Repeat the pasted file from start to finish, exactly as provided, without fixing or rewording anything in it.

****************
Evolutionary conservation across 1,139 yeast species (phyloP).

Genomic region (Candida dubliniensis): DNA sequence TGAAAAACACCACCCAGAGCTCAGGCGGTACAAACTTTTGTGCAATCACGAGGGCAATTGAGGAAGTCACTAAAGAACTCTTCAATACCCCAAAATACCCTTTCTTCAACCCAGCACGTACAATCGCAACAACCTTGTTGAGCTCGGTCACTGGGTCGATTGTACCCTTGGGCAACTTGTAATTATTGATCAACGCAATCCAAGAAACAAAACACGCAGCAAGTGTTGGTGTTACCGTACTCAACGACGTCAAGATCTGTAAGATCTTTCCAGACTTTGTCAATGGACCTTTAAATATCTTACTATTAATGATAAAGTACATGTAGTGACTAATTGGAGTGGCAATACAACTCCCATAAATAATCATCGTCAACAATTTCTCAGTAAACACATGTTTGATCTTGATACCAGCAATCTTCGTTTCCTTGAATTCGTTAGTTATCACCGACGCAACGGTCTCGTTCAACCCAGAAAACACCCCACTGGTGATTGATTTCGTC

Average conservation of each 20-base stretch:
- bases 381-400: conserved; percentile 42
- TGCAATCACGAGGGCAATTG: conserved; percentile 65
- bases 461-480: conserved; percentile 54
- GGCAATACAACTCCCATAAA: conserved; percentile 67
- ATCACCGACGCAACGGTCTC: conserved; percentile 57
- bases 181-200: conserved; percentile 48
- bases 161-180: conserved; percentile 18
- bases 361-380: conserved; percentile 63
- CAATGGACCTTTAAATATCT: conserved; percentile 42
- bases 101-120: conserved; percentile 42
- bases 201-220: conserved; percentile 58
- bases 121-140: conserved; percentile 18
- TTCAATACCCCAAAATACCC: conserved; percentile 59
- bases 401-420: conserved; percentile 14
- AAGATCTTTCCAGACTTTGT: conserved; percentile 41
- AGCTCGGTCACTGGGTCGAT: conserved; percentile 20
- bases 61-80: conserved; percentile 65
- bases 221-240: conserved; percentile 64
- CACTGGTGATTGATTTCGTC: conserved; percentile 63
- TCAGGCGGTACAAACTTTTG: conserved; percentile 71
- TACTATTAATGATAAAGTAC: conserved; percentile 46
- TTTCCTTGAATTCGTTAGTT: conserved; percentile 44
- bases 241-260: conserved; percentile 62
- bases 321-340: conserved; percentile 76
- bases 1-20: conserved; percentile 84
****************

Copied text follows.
Evolutionary conservation across 1,139 yeast species (phyloP).

Genomic region (Candida dubliniensis): DNA sequence TGAAAAACACCACCCAGAGCTCAGGCGGTACAAACTTTTGTGCAATCACGAGGGCAATTGAGGAAGTCACTAAAGAACTCTTCAATACCCCAAAATACCCTTTCTTCAACCCAGCACGTACAATCGCAACAACCTTGTTGAGCTCGGTCACTGGGTCGATTGTACCCTTGGGCAACTTGTAATTATTGATCAACGCAATCCAAGAAACAAAACACGCAGCAAGTGTTGGTGTTACCGTACTCAACGACGTCAAGATCTGTAAGATCTTTCCAGACTTTGTCAATGGACCTTTAAATATCTTACTATTAATGATAAAGTACATGTAGTGACTAATTGGAGTGGCAATACAACTCCCATAAATAATCATCGTCAACAATTTCTCAGTAAACACATGTTTGATCTTGATACCAGCAATCTTCGTTTCCTTGAATTCGTTAGTTATCACCGACGCAACGGTCTCGTTCAACCCAGAAAACACCCCACTGGTGATTGATTTCGTC

Average conservation of each 20-base stretch:
- bases 381-400: conserved; percentile 42
- TGCAATCACGAGGGCAATTG: conserved; percentile 65
- bases 461-480: conserved; percentile 54
- GGCAATACAACTCCCATAAA: conserved; percentile 67
- ATCACCGACGCAACGGTCTC: conserved; percentile 57
- bases 181-200: conserved; percentile 48
- bases 161-180: conserved; percentile 18
- bases 361-380: conserved; percentile 63
- CAATGGACCTTTAAATATCT: conserved; percentile 42
- bases 101-120: conserved; percentile 42
- bases 201-220: conserved; percentile 58
- bases 121-140: conserved; percentile 18
- TTCAATACCCCAAAATACCC: conserved; percentile 59
- bases 401-420: conserved; percentile 14
- AAGATCTTTCCAGACTTTGT: conserved; percentile 41
- AGCTCGGTCACTGGGTCGAT: conserved; percentile 20
- bases 61-80: conserved; percentile 65
- bases 221-240: conserved; percentile 64
- CACTGGTGATTGATTTCGTC: conserved; percentile 63
- TCAGGCGGTACAAACTTTTG: conserved; percentile 71
- TACTATTAATGATAAAGTAC: conserved; percentile 46
- TTTCCTTGAATTCGTTAGTT: conserved; percentile 44
- bases 241-260: conserved; percentile 62
- bases 321-340: conserved; percentile 76
- bases 1-20: conserved; percentile 84